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Biogen: Seizing the Opportunity to Change Human Lives


The most significant medical achievements were all fruits of detailed research and development.

Add technology and life itself to the equation, and you get biotechnology. Biotechnology uses biological material to create better healthcare, and five scientists took a bold chance in the industry.

Kenneth Murray, Phillip Allen Sharp, Walter Gilbert, Charles Weissmann, and Heinz Schaller combined their knowledge and technological advances to build one of the world’s first global biotechnology companies - Biogen.

The company is a pioneer in biotechnology and neuroscience. It specializes in creating and developing neurological disease treatments for patients in need. Thanks to the brand’s efforts, today, the world can make use of the first-ever anti-cancer vaccine and anti-cancer treatment. Looking in the face of Multiple Sclerosis, Alzheimer’s, and Parkinson’s disease, to name a few, Biogen uncovers a series of solutions modern neuroscience can put into practice.

With five masterminds crafting solutions to decades-old medical hurdles, the story of how Biogen evolved is an impressive one.

Outstanding Minds Set Together

Biogen was a creation of outstanding and established scientists from all corners of the world. Phillip Allen Sharp, for one, is an American geneticist and molecular biologist, born in 1944.

Philip completed his Ph.D. in Chemistry at the University of Illinois in 1969 and moved on with his postdoctoral studies on plasmids at the California Institute of Technology. He also studied gene expression in human cells at the Cold Spring Harbor laboratory.

Philip continued his career at MIT’s Center for Cancer Research until 1991, and at the McGovern Institute for Brain Research until 2004. Another molecular biologist among the founders is Walter Gilbert, born in 1932. A biochemist, and a physicist, he earned a Bachelor’s degree in Chemistry and Physics from Harvard University in 1953 and completed a Ph.D. in Physics from the University of Cambridge in 1954.

By 1956, Walter returned to Harvard and was appointed as assistant professor of physics, biophysics, and biochemistry.

The three other Biogen founders included Kenneth Murray from Britain, Charles Weissmann from Switzerland, and Heinz Schaller from Germany. Kenneth Murray, a British molecular biologist born in 1930, completed his Ph.D. at the University of Birmingham and engaged in his research. He first worked in a lab at both Stanford University and Cambridge University. In 1967, Kenneth began to spread his knowledge as a lecturer at the University of Edinburgh and retired as Biogen Professor of Molecular Biology.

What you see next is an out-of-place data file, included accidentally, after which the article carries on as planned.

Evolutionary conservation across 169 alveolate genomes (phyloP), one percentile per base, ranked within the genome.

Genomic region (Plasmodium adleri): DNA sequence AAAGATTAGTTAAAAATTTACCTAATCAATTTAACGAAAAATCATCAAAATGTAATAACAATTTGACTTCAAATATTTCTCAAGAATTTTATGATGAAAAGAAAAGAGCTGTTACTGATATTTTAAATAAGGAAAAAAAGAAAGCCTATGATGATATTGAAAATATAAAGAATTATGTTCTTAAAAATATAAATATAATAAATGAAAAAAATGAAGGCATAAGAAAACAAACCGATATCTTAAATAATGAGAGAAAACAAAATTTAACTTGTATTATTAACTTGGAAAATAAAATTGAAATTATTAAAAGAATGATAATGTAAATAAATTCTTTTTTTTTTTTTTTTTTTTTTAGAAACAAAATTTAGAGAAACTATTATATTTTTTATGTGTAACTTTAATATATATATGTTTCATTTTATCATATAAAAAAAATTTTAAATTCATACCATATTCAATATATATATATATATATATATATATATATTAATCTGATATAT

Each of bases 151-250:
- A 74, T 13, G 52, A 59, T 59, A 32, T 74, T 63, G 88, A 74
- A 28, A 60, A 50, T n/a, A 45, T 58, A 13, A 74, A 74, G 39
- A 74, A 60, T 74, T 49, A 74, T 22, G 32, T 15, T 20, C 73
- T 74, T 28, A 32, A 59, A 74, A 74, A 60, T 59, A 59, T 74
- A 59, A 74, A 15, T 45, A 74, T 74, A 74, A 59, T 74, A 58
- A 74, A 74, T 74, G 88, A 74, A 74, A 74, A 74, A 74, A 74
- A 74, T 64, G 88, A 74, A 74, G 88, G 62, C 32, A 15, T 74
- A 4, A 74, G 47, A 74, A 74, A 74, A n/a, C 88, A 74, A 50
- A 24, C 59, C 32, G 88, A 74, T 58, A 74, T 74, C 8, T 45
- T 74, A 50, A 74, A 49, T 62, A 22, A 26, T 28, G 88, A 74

Charles Weissmann, born in 1931, completed his education at the University of Zurich and earned his Ph.D. in Organic Chemistry in 1961. Charles started his scientific career at the Institute for Molecular Biology in Zurich. By 2011, he became a President of the Roche Research Foundation and Chairman of the Department of Infectology, Scripps Florida.

As for Heinz Schaller, he was actually a pioneer of modern molecular biology who began his career in the 60s as a research associate at the Institute for Enzyme Research, Madison, Wisconsin. Later, he also joined the Max-Planck Institute for Virus Research, Tübingen. Heinz was committed to building the Center of Molecular Biology in Heidelberg, where he also served as a professor until 2000.

The Bright Beginning of Revolutionary Medicine

In 1978, with the support of the three venture capitalists, all five accomplished scientists met in Geneva, where they established Biogen NV. It was a new and young company among traditional and established brands. Yet, it offered quite a medicinal breakthrough.

Biogen first delivered in 1979 when Kenneth Murray synthesized bacteria of the antigen protein from the hepatitis B virus. This technology was licensed and used by GlaxoSmithKline - a pharmaceutical manufacturer - for manufacturing the hepatitis B vaccine. This is also known as the first world’s anti-cancer vaccine.

At the same time, Charles Weissmann successfully cloned a biologically active human leucocyte (alpha) interferon. For this, Biogen granted a license to the pharmaceutical company Schering-Plough. In 1996, another monoclonal antibody, interferon beta, was approved in the USA for treating relapsed forms of multiple sclerosis and made available for European patients.